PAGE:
1. Make an evacuation plan
Make an evacuation plan if you move into a home that is in a flood zone in case the worst case scenario occurs. In these areas, it is very crucial to be prepared for flooding.
- Plan your escape path to your intended location, such as a friend or relative’s house. When studying how to prepare for a flood, consider alternative routes in case the roads are shut.
- Purchase a weather radio and become familiar with the National Weather Service’s emergency radio stations. Think of buying an emergency response kit as well for any eventual emergencies
- Practice evacuations with your family in case a warning is issued unexpectedly or in the middle of the night.
- Ensure your pet evacuation plans include food, a carrier, and your pets’ pets.
- Due to the fact that most homeowner’s insurance policies do not often cover floods, look into flood insurance.
2. Move important items to higher ground
Move any precious furniture or vital items to a higher location, such as the attic or upstairs, if you have enough time to prepare.
3. Turn Off Water and Utilities
Unplug appliances and switch off the propane tank in case of power surges.
Turn off gas, water, and electricity before leaving, especially if there are any downed power lines nearby. Turn off the electricity at the main breaker switch if there is water in your house that is higher than the level of the electrical outlets. Consider filling your bathtubs, sinks, and containers with tap water if flooding strikes in your neighbourhood but it is determined that staying at home is safe. You can have clean water even if your water supply is interrupted or contaminated by floodwater.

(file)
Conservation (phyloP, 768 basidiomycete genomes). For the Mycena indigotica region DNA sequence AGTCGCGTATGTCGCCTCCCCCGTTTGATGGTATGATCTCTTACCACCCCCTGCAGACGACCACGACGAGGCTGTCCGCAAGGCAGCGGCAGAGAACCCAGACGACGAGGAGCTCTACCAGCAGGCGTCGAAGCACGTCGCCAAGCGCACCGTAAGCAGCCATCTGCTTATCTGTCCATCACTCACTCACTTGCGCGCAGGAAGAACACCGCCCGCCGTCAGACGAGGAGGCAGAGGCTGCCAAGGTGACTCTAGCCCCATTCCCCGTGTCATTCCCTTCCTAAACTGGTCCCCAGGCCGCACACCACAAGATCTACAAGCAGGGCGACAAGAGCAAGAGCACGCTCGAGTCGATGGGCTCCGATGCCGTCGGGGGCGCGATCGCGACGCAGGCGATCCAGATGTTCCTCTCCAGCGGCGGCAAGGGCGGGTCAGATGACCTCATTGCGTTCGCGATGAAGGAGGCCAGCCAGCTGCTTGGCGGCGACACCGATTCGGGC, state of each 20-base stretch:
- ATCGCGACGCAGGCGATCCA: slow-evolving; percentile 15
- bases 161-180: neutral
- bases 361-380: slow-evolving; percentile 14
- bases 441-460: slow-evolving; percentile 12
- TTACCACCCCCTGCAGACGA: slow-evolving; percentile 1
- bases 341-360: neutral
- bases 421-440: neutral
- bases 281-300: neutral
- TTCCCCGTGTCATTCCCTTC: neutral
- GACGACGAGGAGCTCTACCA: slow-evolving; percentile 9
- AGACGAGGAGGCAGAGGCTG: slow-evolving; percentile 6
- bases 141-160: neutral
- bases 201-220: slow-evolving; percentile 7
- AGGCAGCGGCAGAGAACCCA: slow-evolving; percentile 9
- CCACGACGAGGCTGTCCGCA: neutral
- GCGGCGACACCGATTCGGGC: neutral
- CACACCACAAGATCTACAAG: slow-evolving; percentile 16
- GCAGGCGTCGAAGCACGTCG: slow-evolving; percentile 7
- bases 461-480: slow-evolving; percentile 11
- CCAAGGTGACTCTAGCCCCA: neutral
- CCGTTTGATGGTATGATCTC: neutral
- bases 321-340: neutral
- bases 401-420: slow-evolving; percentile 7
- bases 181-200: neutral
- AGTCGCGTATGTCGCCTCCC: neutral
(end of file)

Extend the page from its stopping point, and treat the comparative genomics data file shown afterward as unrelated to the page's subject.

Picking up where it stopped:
4. Clear Drains and Gutters
To reduce the risk of an overflow, clean out all drains, gutters, and downspouts. As flooding happens, overflow could further the damage to your house. Drain clearing will make it easier for water to flow through the gutter spout and away from your house.
5. Create copies of important documents
Ensure that you have copies of all of your insurance policies, as well as images of your belongings and property and any other crucial papers, in a secure location. Either a watertight box in your home or a safety deposit box must be used to store them.
6. Pack a 3-day supply of food and water
That implies carrying a gallon of water per person every day for water. Pack non-perishable foods that you can eat right away, including canned products. These supplies should be kept in a watertight container. Don’t forget to pack some disposable dining utensils and a can opener with your meals. Consider your pets as well, as they require food and water as well.
7. Include items to protect yourself from the elements
Sunscreen, bug spray, throw blankets, and rain boots are some examples of these items.
8. Keep hygiene supplies in your box
Along with a supply of soap, toothpaste, toothbrushes, shampoo, and other hygiene items, have a first aid kit in your box. It’s also a good idea to keep antibacterial hand wipes on hand.
9. Teach your kids how to respond to an emergency
Show them your home’s emergency contact information, that is. Discuss what they should say in an emergency and demonstrate how to call the numbers. Additionally, provide them with a local safety contact who they can contact in case of an emergency.